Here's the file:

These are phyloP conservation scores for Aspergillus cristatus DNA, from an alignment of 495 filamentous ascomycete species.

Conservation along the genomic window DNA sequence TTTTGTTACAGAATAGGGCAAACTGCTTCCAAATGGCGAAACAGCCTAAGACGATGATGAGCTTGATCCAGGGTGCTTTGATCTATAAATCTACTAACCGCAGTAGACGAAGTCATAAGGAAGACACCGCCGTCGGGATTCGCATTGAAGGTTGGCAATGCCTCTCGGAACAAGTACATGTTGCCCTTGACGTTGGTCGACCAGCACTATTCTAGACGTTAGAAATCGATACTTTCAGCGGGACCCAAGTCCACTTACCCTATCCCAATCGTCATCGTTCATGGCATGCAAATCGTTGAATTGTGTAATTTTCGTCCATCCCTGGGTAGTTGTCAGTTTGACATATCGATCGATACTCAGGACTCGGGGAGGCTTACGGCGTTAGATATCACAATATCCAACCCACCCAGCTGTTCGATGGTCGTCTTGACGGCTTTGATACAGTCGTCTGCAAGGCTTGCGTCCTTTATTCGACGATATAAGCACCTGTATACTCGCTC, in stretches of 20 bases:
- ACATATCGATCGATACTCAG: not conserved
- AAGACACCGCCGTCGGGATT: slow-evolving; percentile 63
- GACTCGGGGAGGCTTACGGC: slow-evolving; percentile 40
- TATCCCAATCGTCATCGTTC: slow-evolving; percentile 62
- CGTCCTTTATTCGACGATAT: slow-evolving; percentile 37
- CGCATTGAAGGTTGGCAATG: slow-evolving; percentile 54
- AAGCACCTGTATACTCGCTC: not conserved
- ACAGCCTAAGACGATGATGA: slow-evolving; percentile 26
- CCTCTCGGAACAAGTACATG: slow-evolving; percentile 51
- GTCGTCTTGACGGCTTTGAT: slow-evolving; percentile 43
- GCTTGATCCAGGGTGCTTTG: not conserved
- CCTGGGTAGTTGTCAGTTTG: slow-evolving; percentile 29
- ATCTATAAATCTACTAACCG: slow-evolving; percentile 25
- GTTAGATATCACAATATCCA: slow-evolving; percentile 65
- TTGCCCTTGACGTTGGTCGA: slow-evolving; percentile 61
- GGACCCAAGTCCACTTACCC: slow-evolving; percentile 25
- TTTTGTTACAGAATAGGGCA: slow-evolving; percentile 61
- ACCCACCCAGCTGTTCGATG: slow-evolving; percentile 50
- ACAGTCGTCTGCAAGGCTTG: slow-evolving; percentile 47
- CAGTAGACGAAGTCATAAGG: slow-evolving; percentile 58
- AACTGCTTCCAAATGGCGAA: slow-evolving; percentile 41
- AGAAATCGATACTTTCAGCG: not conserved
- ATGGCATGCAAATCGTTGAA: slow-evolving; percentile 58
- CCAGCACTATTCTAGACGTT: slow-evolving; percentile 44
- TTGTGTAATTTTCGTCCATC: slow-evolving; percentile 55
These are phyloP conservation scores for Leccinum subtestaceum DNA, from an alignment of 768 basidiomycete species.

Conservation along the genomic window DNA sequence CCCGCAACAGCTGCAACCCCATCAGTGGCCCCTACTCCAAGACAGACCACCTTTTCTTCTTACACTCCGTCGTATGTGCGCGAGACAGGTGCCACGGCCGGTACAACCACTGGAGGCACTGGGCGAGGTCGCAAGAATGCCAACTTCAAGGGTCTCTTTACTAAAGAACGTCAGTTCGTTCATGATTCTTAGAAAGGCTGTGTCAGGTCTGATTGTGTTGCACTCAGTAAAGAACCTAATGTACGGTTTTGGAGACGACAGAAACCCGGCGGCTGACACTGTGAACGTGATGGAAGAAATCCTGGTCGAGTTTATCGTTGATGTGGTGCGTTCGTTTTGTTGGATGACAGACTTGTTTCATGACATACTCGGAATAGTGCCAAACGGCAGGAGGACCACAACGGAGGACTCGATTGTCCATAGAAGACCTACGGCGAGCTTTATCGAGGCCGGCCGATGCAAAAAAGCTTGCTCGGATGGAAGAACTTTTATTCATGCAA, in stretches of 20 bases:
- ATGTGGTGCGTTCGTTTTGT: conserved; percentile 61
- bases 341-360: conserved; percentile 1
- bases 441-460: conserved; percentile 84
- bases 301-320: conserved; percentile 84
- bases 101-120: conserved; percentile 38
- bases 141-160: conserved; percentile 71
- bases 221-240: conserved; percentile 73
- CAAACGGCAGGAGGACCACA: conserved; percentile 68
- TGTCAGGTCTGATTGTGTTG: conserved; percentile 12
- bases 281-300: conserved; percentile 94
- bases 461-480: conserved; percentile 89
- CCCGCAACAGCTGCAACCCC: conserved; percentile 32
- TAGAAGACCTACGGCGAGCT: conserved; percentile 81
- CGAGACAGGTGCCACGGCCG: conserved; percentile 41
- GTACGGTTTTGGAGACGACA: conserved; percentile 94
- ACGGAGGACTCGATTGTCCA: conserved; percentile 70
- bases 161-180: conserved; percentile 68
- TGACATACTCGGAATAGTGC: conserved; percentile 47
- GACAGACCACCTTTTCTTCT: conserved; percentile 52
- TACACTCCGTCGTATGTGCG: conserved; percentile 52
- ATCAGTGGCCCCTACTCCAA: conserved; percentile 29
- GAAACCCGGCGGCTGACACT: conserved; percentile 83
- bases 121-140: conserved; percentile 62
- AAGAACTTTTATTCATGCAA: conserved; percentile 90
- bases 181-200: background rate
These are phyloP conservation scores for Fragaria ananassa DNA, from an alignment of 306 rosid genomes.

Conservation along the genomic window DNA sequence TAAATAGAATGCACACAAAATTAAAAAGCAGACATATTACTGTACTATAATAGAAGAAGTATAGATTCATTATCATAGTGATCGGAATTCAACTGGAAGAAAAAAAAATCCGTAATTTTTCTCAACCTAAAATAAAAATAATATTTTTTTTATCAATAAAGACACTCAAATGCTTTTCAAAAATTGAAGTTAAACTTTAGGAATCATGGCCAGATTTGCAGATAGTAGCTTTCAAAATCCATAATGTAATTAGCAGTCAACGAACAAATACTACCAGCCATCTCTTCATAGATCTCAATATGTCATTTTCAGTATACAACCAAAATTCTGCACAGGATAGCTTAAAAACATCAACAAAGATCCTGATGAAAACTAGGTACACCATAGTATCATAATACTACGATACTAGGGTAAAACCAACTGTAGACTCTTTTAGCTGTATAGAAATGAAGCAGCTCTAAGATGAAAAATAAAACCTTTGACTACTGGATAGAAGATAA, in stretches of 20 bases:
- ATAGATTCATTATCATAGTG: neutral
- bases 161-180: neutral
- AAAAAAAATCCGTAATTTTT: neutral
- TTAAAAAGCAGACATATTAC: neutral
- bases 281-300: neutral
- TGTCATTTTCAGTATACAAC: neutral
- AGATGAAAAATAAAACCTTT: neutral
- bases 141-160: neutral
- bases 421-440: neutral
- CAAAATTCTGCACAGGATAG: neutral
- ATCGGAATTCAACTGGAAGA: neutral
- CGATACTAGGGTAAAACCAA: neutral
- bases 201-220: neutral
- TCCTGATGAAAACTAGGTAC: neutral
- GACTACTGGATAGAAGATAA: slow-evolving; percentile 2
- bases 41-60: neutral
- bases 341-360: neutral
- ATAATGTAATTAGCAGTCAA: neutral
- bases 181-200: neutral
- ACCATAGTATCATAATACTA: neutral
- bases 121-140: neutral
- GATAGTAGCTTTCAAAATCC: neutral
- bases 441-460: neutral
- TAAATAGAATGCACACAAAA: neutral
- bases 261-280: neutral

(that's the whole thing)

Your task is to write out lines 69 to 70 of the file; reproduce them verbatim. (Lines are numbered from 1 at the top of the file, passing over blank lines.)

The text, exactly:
- bases 201-220: neutral
- TCCTGATGAAAACTAGGTAC: neutral